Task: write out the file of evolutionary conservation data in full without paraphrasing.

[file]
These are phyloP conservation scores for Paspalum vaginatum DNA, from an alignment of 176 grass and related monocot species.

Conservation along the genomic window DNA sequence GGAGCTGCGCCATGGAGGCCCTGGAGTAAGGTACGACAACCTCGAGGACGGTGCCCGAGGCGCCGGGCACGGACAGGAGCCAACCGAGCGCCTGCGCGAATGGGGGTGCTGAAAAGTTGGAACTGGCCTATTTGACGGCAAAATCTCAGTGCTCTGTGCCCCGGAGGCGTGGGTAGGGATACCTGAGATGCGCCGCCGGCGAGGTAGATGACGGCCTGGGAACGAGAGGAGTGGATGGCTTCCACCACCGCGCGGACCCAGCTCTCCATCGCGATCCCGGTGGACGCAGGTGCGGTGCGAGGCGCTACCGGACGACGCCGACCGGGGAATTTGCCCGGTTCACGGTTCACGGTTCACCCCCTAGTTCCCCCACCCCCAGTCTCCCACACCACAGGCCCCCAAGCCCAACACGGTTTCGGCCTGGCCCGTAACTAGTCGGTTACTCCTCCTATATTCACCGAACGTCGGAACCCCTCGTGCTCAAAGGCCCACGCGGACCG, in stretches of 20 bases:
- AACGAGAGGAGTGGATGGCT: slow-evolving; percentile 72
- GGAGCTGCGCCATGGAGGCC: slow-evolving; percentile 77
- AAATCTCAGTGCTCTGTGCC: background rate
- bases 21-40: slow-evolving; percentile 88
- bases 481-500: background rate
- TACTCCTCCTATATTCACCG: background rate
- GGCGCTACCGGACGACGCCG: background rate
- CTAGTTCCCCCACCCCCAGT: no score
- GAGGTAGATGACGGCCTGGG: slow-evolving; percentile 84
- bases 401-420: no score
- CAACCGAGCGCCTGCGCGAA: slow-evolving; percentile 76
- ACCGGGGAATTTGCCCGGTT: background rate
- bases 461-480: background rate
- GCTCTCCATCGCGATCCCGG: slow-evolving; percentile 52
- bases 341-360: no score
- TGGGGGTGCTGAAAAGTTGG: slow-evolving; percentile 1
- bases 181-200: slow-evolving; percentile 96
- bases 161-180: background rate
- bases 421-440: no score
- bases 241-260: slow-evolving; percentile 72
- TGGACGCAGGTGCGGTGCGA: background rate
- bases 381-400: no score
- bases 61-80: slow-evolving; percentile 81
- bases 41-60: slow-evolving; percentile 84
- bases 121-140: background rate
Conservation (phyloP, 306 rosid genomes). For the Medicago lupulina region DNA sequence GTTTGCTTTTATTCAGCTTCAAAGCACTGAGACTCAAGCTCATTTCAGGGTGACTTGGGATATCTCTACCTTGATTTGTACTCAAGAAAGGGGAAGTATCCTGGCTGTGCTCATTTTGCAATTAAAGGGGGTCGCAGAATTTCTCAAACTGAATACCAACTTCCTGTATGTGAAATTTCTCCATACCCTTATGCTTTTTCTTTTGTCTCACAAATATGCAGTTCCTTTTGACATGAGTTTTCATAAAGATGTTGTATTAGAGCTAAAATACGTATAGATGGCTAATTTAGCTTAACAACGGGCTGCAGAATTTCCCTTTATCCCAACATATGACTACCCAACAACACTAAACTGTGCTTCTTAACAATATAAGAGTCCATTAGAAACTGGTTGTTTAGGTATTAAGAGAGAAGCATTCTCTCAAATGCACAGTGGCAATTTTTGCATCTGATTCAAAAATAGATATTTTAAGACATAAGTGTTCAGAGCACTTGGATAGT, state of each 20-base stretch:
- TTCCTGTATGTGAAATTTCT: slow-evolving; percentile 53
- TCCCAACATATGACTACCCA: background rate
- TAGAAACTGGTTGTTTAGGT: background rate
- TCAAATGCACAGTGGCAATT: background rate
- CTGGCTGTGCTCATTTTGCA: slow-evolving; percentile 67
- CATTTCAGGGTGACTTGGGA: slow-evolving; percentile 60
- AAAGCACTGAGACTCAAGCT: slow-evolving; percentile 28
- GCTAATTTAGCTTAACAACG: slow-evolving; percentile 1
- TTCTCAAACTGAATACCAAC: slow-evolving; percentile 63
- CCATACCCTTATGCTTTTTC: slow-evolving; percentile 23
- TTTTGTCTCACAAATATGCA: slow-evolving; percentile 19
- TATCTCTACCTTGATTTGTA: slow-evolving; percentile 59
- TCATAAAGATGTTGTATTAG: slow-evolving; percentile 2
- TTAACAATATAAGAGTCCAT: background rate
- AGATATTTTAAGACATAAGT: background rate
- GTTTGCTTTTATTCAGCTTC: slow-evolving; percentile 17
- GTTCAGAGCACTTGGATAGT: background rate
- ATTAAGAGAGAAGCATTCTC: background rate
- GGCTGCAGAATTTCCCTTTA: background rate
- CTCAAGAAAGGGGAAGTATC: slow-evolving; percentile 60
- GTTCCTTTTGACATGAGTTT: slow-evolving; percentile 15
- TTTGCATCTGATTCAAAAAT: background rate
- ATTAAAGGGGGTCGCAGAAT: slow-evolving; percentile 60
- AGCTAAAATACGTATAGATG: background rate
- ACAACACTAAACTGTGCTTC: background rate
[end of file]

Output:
These are phyloP conservation scores for Paspalum vaginatum DNA, from an alignment of 176 grass and related monocot species.

Conservation along the genomic window DNA sequence GGAGCTGCGCCATGGAGGCCCTGGAGTAAGGTACGACAACCTCGAGGACGGTGCCCGAGGCGCCGGGCACGGACAGGAGCCAACCGAGCGCCTGCGCGAATGGGGGTGCTGAAAAGTTGGAACTGGCCTATTTGACGGCAAAATCTCAGTGCTCTGTGCCCCGGAGGCGTGGGTAGGGATACCTGAGATGCGCCGCCGGCGAGGTAGATGACGGCCTGGGAACGAGAGGAGTGGATGGCTTCCACCACCGCGCGGACCCAGCTCTCCATCGCGATCCCGGTGGACGCAGGTGCGGTGCGAGGCGCTACCGGACGACGCCGACCGGGGAATTTGCCCGGTTCACGGTTCACGGTTCACCCCCTAGTTCCCCCACCCCCAGTCTCCCACACCACAGGCCCCCAAGCCCAACACGGTTTCGGCCTGGCCCGTAACTAGTCGGTTACTCCTCCTATATTCACCGAACGTCGGAACCCCTCGTGCTCAAAGGCCCACGCGGACCG, in stretches of 20 bases:
- AACGAGAGGAGTGGATGGCT: slow-evolving; percentile 72
- GGAGCTGCGCCATGGAGGCC: slow-evolving; percentile 77
- AAATCTCAGTGCTCTGTGCC: background rate
- bases 21-40: slow-evolving; percentile 88
- bases 481-500: background rate
- TACTCCTCCTATATTCACCG: background rate
- GGCGCTACCGGACGACGCCG: background rate
- CTAGTTCCCCCACCCCCAGT: no score
- GAGGTAGATGACGGCCTGGG: slow-evolving; percentile 84
- bases 401-420: no score
- CAACCGAGCGCCTGCGCGAA: slow-evolving; percentile 76
- ACCGGGGAATTTGCCCGGTT: background rate
- bases 461-480: background rate
- GCTCTCCATCGCGATCCCGG: slow-evolving; percentile 52
- bases 341-360: no score
- TGGGGGTGCTGAAAAGTTGG: slow-evolving; percentile 1
- bases 181-200: slow-evolving; percentile 96
- bases 161-180: background rate
- bases 421-440: no score
- bases 241-260: slow-evolving; percentile 72
- TGGACGCAGGTGCGGTGCGA: background rate
- bases 381-400: no score
- bases 61-80: slow-evolving; percentile 81
- bases 41-60: slow-evolving; percentile 84
- bases 121-140: background rate
Conservation (phyloP, 306 rosid genomes). For the Medicago lupulina region DNA sequence GTTTGCTTTTATTCAGCTTCAAAGCACTGAGACTCAAGCTCATTTCAGGGTGACTTGGGATATCTCTACCTTGATTTGTACTCAAGAAAGGGGAAGTATCCTGGCTGTGCTCATTTTGCAATTAAAGGGGGTCGCAGAATTTCTCAAACTGAATACCAACTTCCTGTATGTGAAATTTCTCCATACCCTTATGCTTTTTCTTTTGTCTCACAAATATGCAGTTCCTTTTGACATGAGTTTTCATAAAGATGTTGTATTAGAGCTAAAATACGTATAGATGGCTAATTTAGCTTAACAACGGGCTGCAGAATTTCCCTTTATCCCAACATATGACTACCCAACAACACTAAACTGTGCTTCTTAACAATATAAGAGTCCATTAGAAACTGGTTGTTTAGGTATTAAGAGAGAAGCATTCTCTCAAATGCACAGTGGCAATTTTTGCATCTGATTCAAAAATAGATATTTTAAGACATAAGTGTTCAGAGCACTTGGATAGT, state of each 20-base stretch:
- TTCCTGTATGTGAAATTTCT: slow-evolving; percentile 53
- TCCCAACATATGACTACCCA: background rate
- TAGAAACTGGTTGTTTAGGT: background rate
- TCAAATGCACAGTGGCAATT: background rate
- CTGGCTGTGCTCATTTTGCA: slow-evolving; percentile 67
- CATTTCAGGGTGACTTGGGA: slow-evolving; percentile 60
- AAAGCACTGAGACTCAAGCT: slow-evolving; percentile 28
- GCTAATTTAGCTTAACAACG: slow-evolving; percentile 1
- TTCTCAAACTGAATACCAAC: slow-evolving; percentile 63
- CCATACCCTTATGCTTTTTC: slow-evolving; percentile 23
- TTTTGTCTCACAAATATGCA: slow-evolving; percentile 19
- TATCTCTACCTTGATTTGTA: slow-evolving; percentile 59
- TCATAAAGATGTTGTATTAG: slow-evolving; percentile 2
- TTAACAATATAAGAGTCCAT: background rate
- AGATATTTTAAGACATAAGT: background rate
- GTTTGCTTTTATTCAGCTTC: slow-evolving; percentile 17
- GTTCAGAGCACTTGGATAGT: background rate
- ATTAAGAGAGAAGCATTCTC: background rate
- GGCTGCAGAATTTCCCTTTA: background rate
- CTCAAGAAAGGGGAAGTATC: slow-evolving; percentile 60
- GTTCCTTTTGACATGAGTTT: slow-evolving; percentile 15
- TTTGCATCTGATTCAAAAAT: background rate
- ATTAAAGGGGGTCGCAGAAT: slow-evolving; percentile 60
- AGCTAAAATACGTATAGATG: background rate
- ACAACACTAAACTGTGCTTC: background rate